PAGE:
That’s normal. What you need to work on is self-awareness about those moments. You need to recognize when they happen and catch them early on. You won’t make them go away, and this is not about suppressing those uncomfortable emotions. Instead, you must allow them to pass by without deterring you from your path.
It’s also essential to understand how they make you feel and the kinds of thoughts they spawn in your mind. With that knowledge, you can allow them to exist without changing your attitude or behavior.
Only when you learn how to feel those feelings and almost enjoy them in a twisted kind of way, you’ll be able to act despite them. Pushing through those difficult moments of self-doubt will represent a colossal point added to your self-confidence.
Practice positive thinking
Finally, you need to learn how to practice positive thinking. Now, keep in mind that just thinking positively about anything won’t truly change those things one way or another. But this step is a requirement for your mindset.
When you focus on the negative, it’s hard to work on self-respect, self-esteem, or self-efficacy. That’s because the negative chatter will continuously try to push those things away. But by getting into a practice of positive thinking, you start controlling the situation and take charge.
Positive thinking includes practicing gratitude toward your accomplishments and looking at your past to find those golden nuggets that you can use to prove to yourself your abilities and capacity.
If you have difficulty starting with positive thinking because it feels weird, at least stop the negative thinking. Catch it as it happens and nip it in the bud. The quicker you stop thinking negatively and falling prey to negative chatter, the sooner you’ll open up space for positive thinking.
Work on Your Self-Confidence Every Day
I’m going to repeat this because it’s a huge point: self-confidence is not built overnight. Instead, it’s built over many, many nights and days, one step at a time. You cannot merely think yourself into a self-confident person, nor can anybody else make you self-confident.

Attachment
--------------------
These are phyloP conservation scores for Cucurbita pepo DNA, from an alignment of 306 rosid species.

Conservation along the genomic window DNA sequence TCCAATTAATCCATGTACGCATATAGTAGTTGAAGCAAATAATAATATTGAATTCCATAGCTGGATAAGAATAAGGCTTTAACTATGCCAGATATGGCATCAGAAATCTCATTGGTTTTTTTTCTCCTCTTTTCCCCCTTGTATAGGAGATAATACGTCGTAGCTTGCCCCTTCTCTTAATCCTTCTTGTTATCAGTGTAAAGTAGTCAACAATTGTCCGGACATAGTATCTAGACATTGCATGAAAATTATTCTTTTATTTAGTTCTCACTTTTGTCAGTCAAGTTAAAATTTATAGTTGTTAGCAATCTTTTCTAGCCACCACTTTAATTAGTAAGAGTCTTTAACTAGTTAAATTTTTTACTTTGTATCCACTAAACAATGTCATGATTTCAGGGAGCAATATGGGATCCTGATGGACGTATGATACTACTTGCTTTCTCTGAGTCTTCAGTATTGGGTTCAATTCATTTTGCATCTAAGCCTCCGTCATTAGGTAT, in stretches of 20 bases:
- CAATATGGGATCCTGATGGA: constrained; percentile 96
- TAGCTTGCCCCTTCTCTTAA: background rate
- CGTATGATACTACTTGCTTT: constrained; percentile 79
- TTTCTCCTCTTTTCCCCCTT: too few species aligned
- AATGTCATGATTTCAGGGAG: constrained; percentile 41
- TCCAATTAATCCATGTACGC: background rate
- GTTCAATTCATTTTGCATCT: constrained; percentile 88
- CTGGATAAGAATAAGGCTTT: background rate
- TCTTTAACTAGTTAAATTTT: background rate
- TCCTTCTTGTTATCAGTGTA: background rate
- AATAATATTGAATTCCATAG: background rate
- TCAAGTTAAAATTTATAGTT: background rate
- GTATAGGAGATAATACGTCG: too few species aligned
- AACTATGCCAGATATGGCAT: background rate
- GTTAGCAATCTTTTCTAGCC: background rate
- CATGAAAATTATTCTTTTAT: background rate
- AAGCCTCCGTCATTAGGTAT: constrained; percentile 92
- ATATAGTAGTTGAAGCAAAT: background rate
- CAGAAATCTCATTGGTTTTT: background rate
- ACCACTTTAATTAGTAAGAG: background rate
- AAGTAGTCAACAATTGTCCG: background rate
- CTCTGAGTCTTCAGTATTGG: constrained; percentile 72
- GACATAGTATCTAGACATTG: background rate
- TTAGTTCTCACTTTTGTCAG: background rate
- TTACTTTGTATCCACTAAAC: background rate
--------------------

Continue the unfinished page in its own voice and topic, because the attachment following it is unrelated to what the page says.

Self-confidence is created consistently through experiences and successes. Although having a good support group or a mentor and having a positive mindset are great helpers, they both pale in the face of personal practice when it comes to boosting your self-confidence.
Work on it every day, little by little. Soon enough, you will feel unstoppable.
Then, you will be unstoppable.
Oh, and one more thing: don’t wait for a better time. There is no better time.
Other Self-Confidence Resources
- 5 Ways to Boost Your Self-Confidence
- How to Build Confidence
- Building Self-Confidence
- 25 Killer Actions to Boost Your Self-Confidence
Now, before you go, I have…
3 Questions For You
- Do you remember the last time you felt super-confident about something? What was it?
- When self-doubt comes along, what methods do you use to push it away and reclaim your self-confidence?
- How important do you think self-respect is, and what are some ways it manifests for you?
Please share your answers in the comments below. Sharing knowledge helps us all improve and get better!
Hi there! I’m Iulian, and I want to thank you for reading my article. There’s a lot more if you stick around. I write about personal development, productivity, fiction writing, and more. Also, I’ve created Self-Growth Journey, a free program that helps you get unstuck and create the beautiful life you deserve. Enjoy!